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Wednesday, 15 June 2011
Page: 6200

Mr CROOK (O'Connor) (19:55): The federal government's blanket ban on live exports to Indonesia is creating shockwaves across regional Australia. While I was shocked and appalled by the footage of Indonesian abattoirs featured on Four Corners earlier this month, I am also incredibly concerned about the federal government's knee-jerk reaction to this issue. As a former sheep producer for 30 years, I can attest that no producer of livestock wants to see animals in the horrendous conditions witnessed on national television earlier this month. There is no denying that animal welfare must be paramount in any discussion we have regarding live exports.

If the animal welfare standards can be guaranteed—and they certainly can be in many abattoirs throughout Indonesia—then live exports should immediately be resumed to those approved abattoirs. Those abattoirs that are unable to meet international standards should remain barred from receiving Australian livestock and must be given assistance to raise their standards to an international level if they wish to receive Australian livestock again. A blanket ban will set animal welfare standards in Indonesia back decades and could also prove detrimental to animal welfare within Australia.

With the Indonesian market closed, many pastoralists in the north of Australia have been left with thousands of animals they are unable to sell. This will lead to overgrazing, animal welfare issues and land degradation if not managed properly, not to mention financial hardship for our producers. The domino effect of this blanket ban will also be catastrophic to the small businesses that service the livestock industry across Australia.

It must be recognised that there are many abattoirs in Indonesia who have been doing the right thing and operating at international standards. It must also be recognised that a six-month blanket ban will effectively halt cattle production for nine months, due to the seasonal nature of the cattle industry in the north. Due to this seasonality of cattle production, the establishment of an abattoir in Australia's north will not be commercially viable. Shipping frozen meat to Indonesia is not a viable option, as the majority of the population live on very low means, without access to electricity or refrigeration. The export of livestock also provides the people of Indonesia with a valuable industry, creating employment and boosting their economy.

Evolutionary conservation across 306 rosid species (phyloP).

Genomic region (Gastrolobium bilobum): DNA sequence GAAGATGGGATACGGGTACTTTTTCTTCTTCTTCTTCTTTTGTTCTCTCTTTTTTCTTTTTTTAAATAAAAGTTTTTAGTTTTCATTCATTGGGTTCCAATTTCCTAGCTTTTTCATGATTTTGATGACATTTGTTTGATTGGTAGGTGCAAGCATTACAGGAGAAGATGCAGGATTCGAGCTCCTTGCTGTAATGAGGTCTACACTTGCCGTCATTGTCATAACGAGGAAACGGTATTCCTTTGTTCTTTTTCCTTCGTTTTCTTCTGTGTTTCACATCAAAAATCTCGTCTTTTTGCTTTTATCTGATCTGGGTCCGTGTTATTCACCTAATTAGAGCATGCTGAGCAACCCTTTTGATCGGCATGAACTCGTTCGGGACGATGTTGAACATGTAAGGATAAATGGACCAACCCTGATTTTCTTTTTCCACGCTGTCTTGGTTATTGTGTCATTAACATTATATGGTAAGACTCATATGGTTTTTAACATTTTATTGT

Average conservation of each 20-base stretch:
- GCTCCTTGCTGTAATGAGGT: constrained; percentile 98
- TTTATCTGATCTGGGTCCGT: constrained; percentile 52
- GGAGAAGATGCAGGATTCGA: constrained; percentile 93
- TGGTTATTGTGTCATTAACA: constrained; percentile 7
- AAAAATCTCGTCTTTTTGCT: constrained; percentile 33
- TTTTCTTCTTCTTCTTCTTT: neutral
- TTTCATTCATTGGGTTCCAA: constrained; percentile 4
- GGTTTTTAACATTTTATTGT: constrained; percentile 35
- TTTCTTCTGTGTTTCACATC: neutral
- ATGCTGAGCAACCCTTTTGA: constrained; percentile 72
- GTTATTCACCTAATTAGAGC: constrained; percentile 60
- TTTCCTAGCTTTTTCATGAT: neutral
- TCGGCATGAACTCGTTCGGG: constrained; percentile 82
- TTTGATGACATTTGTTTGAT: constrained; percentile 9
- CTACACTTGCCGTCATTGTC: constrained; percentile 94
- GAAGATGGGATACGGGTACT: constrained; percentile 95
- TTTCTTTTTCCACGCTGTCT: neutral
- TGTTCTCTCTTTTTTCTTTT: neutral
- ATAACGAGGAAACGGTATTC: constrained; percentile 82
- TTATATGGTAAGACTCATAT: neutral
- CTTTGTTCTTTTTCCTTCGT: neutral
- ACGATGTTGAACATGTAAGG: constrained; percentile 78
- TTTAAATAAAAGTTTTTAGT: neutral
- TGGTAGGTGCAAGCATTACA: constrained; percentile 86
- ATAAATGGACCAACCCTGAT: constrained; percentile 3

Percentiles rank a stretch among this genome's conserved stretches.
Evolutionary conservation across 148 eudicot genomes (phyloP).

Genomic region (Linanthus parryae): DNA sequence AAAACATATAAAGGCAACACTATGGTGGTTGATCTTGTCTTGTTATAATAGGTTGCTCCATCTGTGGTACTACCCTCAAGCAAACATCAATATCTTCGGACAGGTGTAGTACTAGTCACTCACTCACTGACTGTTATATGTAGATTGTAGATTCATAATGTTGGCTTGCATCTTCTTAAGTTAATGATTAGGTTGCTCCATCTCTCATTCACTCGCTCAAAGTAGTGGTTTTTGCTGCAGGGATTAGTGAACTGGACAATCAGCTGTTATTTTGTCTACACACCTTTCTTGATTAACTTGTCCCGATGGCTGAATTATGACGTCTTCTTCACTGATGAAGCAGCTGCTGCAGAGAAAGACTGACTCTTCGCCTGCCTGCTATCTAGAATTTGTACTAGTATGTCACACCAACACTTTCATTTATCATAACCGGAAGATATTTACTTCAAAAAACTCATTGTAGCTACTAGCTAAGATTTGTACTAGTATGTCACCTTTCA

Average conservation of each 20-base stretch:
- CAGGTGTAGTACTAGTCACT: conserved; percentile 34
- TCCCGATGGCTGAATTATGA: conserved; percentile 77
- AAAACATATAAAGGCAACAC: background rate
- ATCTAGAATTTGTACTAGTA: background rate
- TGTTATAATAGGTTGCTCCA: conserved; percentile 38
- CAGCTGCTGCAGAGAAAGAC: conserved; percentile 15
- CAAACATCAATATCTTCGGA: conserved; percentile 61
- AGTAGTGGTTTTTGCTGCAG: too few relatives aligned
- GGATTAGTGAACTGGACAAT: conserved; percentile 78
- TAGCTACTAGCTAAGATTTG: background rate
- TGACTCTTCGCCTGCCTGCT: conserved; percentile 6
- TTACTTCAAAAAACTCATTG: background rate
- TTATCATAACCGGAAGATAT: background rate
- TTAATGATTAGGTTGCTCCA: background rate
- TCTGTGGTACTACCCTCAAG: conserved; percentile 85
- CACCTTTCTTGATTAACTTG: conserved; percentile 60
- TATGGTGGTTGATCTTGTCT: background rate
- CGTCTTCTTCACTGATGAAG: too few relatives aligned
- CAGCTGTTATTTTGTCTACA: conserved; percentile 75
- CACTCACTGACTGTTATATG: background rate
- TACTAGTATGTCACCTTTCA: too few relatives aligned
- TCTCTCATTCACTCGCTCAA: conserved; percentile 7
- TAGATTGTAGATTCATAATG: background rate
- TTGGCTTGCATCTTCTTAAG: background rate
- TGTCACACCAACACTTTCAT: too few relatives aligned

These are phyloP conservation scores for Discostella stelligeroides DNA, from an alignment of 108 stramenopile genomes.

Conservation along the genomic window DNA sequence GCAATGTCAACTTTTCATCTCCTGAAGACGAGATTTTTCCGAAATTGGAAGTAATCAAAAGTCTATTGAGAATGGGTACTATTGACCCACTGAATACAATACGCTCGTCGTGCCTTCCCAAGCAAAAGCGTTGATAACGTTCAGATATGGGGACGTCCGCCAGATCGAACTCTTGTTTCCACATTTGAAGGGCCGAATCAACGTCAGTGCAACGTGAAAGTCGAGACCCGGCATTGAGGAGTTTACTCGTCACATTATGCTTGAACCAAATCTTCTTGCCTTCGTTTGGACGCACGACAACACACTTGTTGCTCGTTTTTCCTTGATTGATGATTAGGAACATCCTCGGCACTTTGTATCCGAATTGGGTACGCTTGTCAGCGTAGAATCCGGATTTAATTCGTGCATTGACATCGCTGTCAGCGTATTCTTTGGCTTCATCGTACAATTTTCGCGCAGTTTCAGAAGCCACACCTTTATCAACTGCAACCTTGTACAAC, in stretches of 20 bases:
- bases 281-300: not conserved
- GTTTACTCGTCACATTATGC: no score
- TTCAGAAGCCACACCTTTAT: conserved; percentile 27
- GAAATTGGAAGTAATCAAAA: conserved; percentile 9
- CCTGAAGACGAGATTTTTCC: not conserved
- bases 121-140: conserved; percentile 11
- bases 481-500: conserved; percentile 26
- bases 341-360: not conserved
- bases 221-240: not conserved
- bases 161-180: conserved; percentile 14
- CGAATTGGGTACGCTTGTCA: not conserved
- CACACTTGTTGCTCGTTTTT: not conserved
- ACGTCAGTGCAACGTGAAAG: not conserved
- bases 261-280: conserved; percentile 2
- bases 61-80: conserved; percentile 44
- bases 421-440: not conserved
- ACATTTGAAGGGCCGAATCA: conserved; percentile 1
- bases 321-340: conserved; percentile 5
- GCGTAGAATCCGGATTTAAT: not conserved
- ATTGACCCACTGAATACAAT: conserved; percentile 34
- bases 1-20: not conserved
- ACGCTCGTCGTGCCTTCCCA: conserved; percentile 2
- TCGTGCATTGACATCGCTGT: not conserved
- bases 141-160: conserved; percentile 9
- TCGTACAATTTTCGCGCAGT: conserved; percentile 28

I would like to propose to this House a solution which will address all of these above issues, while continuing to ensure that animal welfare is paramount. I call on the federal government to establish an independent government watchdog tasked with inspecting Indonesian abattoirs on an individual basis to ensure they meet international standards, with a view to lifting the blanket ban and resuming live exports immediately. I urge the federal Minister for Agriculture, Fisheries and Forestry, Joe Ludwig, to continue to liaise closely with all relevant state ministers and industry stakeholders to immediately resolve the animal welfare and financial issues that this blanket ban has created. Furthermore, a new independent watchdog should also be assigned the role of auditing and maintaining the standards of certified overseas abattoirs. There is no denying that Meat and Livestock Australia and LiveCorp have dropped the ball on this issue in relation to animal welfare, but the federal government must also be held accountable for the loss of income and any animal welfare and environmental impacts that arise as a result of this knee-jerk blanket ban.

As I stated earlier, animal welfare must be paramount for us to move forward and re-establish the live export trade as quickly as possible. I am currently aware of an abattoir based in Jakarta that can humanely slaughter 600 to 800 cattle per day and has an attached feedlot that can hold 12,000 head of cattle. It is a world-class operation, and it is available for inspection by the Australian government today. It is vital that we re-establish the live export trade effective immediately. I have presented the House with an appropriate solution that safeguards animal welfare as the most important factor. It is now imperative that the federal government address this issue with the urgency it demands. It is vital for our Australian producers, it is vital for our regional communities and, above all, it is vital for the welfare of Australian animals overseas and at home.

House adjourned at 20:00